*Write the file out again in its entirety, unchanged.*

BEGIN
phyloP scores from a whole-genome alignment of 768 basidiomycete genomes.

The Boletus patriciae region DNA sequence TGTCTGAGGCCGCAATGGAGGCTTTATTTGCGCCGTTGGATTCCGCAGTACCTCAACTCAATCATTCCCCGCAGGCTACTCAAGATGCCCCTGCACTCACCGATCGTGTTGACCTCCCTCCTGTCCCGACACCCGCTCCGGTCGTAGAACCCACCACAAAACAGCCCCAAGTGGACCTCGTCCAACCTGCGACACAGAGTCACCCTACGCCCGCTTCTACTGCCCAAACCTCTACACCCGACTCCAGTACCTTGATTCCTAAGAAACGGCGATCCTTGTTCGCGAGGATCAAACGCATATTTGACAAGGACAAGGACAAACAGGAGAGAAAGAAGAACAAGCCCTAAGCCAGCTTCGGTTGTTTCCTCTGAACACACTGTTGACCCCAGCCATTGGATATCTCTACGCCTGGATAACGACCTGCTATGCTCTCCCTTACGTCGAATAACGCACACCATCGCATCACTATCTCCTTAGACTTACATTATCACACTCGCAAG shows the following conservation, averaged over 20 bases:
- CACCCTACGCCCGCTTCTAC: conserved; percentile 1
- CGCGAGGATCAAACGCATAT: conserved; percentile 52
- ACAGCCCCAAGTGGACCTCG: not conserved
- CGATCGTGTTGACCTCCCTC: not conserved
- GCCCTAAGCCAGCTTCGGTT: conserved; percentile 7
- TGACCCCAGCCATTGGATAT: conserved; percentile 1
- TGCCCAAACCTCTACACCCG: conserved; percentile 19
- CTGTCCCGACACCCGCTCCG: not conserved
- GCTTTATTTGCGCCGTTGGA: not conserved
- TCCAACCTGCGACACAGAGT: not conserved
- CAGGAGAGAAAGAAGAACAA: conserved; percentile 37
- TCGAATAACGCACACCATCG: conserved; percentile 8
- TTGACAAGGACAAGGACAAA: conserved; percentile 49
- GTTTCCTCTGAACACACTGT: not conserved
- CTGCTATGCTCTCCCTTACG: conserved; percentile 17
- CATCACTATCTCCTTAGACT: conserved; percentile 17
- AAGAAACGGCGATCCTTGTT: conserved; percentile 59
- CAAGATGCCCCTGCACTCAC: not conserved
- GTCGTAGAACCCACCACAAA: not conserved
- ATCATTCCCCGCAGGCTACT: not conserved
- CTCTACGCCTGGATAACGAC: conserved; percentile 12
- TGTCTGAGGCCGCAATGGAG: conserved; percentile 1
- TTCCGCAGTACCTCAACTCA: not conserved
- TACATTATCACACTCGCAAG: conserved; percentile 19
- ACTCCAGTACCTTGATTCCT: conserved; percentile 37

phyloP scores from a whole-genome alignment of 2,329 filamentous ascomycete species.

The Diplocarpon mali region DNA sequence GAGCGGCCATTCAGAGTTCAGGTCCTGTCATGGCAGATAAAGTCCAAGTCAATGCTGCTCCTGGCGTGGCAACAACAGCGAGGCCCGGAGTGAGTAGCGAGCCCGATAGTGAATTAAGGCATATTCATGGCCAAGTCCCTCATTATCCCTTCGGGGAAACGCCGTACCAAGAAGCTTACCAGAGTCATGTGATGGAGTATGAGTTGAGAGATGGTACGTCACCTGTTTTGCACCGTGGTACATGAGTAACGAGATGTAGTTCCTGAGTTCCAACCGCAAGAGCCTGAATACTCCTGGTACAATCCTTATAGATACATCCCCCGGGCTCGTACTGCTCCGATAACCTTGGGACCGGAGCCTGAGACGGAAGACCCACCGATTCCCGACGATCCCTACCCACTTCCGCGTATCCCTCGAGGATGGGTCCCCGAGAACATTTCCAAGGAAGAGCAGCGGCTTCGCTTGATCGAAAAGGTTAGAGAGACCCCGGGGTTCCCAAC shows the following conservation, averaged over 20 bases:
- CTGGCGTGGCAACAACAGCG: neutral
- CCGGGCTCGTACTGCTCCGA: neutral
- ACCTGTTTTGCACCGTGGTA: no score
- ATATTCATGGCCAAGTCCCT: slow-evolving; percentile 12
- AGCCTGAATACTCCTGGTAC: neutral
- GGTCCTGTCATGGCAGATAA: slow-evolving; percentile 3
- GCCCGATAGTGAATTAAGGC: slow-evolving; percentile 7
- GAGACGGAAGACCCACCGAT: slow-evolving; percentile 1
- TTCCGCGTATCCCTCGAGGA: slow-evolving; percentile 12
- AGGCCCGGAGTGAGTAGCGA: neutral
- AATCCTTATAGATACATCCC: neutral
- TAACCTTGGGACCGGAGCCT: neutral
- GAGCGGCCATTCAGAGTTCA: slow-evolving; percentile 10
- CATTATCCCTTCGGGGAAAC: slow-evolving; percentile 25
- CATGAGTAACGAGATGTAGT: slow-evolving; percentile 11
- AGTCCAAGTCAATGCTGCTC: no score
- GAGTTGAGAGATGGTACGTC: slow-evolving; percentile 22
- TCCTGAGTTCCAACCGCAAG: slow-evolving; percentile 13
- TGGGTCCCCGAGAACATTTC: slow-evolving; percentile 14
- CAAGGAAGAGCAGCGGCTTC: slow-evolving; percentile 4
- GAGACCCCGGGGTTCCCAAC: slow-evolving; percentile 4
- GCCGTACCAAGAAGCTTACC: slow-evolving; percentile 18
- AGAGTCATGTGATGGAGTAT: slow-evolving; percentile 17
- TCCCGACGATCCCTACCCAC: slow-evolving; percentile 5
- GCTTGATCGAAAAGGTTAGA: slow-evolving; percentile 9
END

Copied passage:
phyloP scores from a whole-genome alignment of 768 basidiomycete genomes.

The Boletus patriciae region DNA sequence TGTCTGAGGCCGCAATGGAGGCTTTATTTGCGCCGTTGGATTCCGCAGTACCTCAACTCAATCATTCCCCGCAGGCTACTCAAGATGCCCCTGCACTCACCGATCGTGTTGACCTCCCTCCTGTCCCGACACCCGCTCCGGTCGTAGAACCCACCACAAAACAGCCCCAAGTGGACCTCGTCCAACCTGCGACACAGAGTCACCCTACGCCCGCTTCTACTGCCCAAACCTCTACACCCGACTCCAGTACCTTGATTCCTAAGAAACGGCGATCCTTGTTCGCGAGGATCAAACGCATATTTGACAAGGACAAGGACAAACAGGAGAGAAAGAAGAACAAGCCCTAAGCCAGCTTCGGTTGTTTCCTCTGAACACACTGTTGACCCCAGCCATTGGATATCTCTACGCCTGGATAACGACCTGCTATGCTCTCCCTTACGTCGAATAACGCACACCATCGCATCACTATCTCCTTAGACTTACATTATCACACTCGCAAG shows the following conservation, averaged over 20 bases:
- CACCCTACGCCCGCTTCTAC: conserved; percentile 1
- CGCGAGGATCAAACGCATAT: conserved; percentile 52
- ACAGCCCCAAGTGGACCTCG: not conserved
- CGATCGTGTTGACCTCCCTC: not conserved
- GCCCTAAGCCAGCTTCGGTT: conserved; percentile 7
- TGACCCCAGCCATTGGATAT: conserved; percentile 1
- TGCCCAAACCTCTACACCCG: conserved; percentile 19
- CTGTCCCGACACCCGCTCCG: not conserved
- GCTTTATTTGCGCCGTTGGA: not conserved
- TCCAACCTGCGACACAGAGT: not conserved
- CAGGAGAGAAAGAAGAACAA: conserved; percentile 37
- TCGAATAACGCACACCATCG: conserved; percentile 8
- TTGACAAGGACAAGGACAAA: conserved; percentile 49
- GTTTCCTCTGAACACACTGT: not conserved
- CTGCTATGCTCTCCCTTACG: conserved; percentile 17
- CATCACTATCTCCTTAGACT: conserved; percentile 17
- AAGAAACGGCGATCCTTGTT: conserved; percentile 59
- CAAGATGCCCCTGCACTCAC: not conserved
- GTCGTAGAACCCACCACAAA: not conserved
- ATCATTCCCCGCAGGCTACT: not conserved
- CTCTACGCCTGGATAACGAC: conserved; percentile 12
- TGTCTGAGGCCGCAATGGAG: conserved; percentile 1
- TTCCGCAGTACCTCAACTCA: not conserved
- TACATTATCACACTCGCAAG: conserved; percentile 19
- ACTCCAGTACCTTGATTCCT: conserved; percentile 37

phyloP scores from a whole-genome alignment of 2,329 filamentous ascomycete species.

The Diplocarpon mali region DNA sequence GAGCGGCCATTCAGAGTTCAGGTCCTGTCATGGCAGATAAAGTCCAAGTCAATGCTGCTCCTGGCGTGGCAACAACAGCGAGGCCCGGAGTGAGTAGCGAGCCCGATAGTGAATTAAGGCATATTCATGGCCAAGTCCCTCATTATCCCTTCGGGGAAACGCCGTACCAAGAAGCTTACCAGAGTCATGTGATGGAGTATGAGTTGAGAGATGGTACGTCACCTGTTTTGCACCGTGGTACATGAGTAACGAGATGTAGTTCCTGAGTTCCAACCGCAAGAGCCTGAATACTCCTGGTACAATCCTTATAGATACATCCCCCGGGCTCGTACTGCTCCGATAACCTTGGGACCGGAGCCTGAGACGGAAGACCCACCGATTCCCGACGATCCCTACCCACTTCCGCGTATCCCTCGAGGATGGGTCCCCGAGAACATTTCCAAGGAAGAGCAGCGGCTTCGCTTGATCGAAAAGGTTAGAGAGACCCCGGGGTTCCCAAC shows the following conservation, averaged over 20 bases:
- CTGGCGTGGCAACAACAGCG: neutral
- CCGGGCTCGTACTGCTCCGA: neutral
- ACCTGTTTTGCACCGTGGTA: no score
- ATATTCATGGCCAAGTCCCT: slow-evolving; percentile 12
- AGCCTGAATACTCCTGGTAC: neutral
- GGTCCTGTCATGGCAGATAA: slow-evolving; percentile 3
- GCCCGATAGTGAATTAAGGC: slow-evolving; percentile 7
- GAGACGGAAGACCCACCGAT: slow-evolving; percentile 1
- TTCCGCGTATCCCTCGAGGA: slow-evolving; percentile 12
- AGGCCCGGAGTGAGTAGCGA: neutral
- AATCCTTATAGATACATCCC: neutral
- TAACCTTGGGACCGGAGCCT: neutral
- GAGCGGCCATTCAGAGTTCA: slow-evolving; percentile 10
- CATTATCCCTTCGGGGAAAC: slow-evolving; percentile 25
- CATGAGTAACGAGATGTAGT: slow-evolving; percentile 11
- AGTCCAAGTCAATGCTGCTC: no score
- GAGTTGAGAGATGGTACGTC: slow-evolving; percentile 22
- TCCTGAGTTCCAACCGCAAG: slow-evolving; percentile 13
- TGGGTCCCCGAGAACATTTC: slow-evolving; percentile 14
- CAAGGAAGAGCAGCGGCTTC: slow-evolving; percentile 4
- GAGACCCCGGGGTTCCCAAC: slow-evolving; percentile 4
- GCCGTACCAAGAAGCTTACC: slow-evolving; percentile 18
- AGAGTCATGTGATGGAGTAT: slow-evolving; percentile 17
- TCCCGACGATCCCTACCCAC: slow-evolving; percentile 5
- GCTTGATCGAAAAGGTTAGA: slow-evolving; percentile 9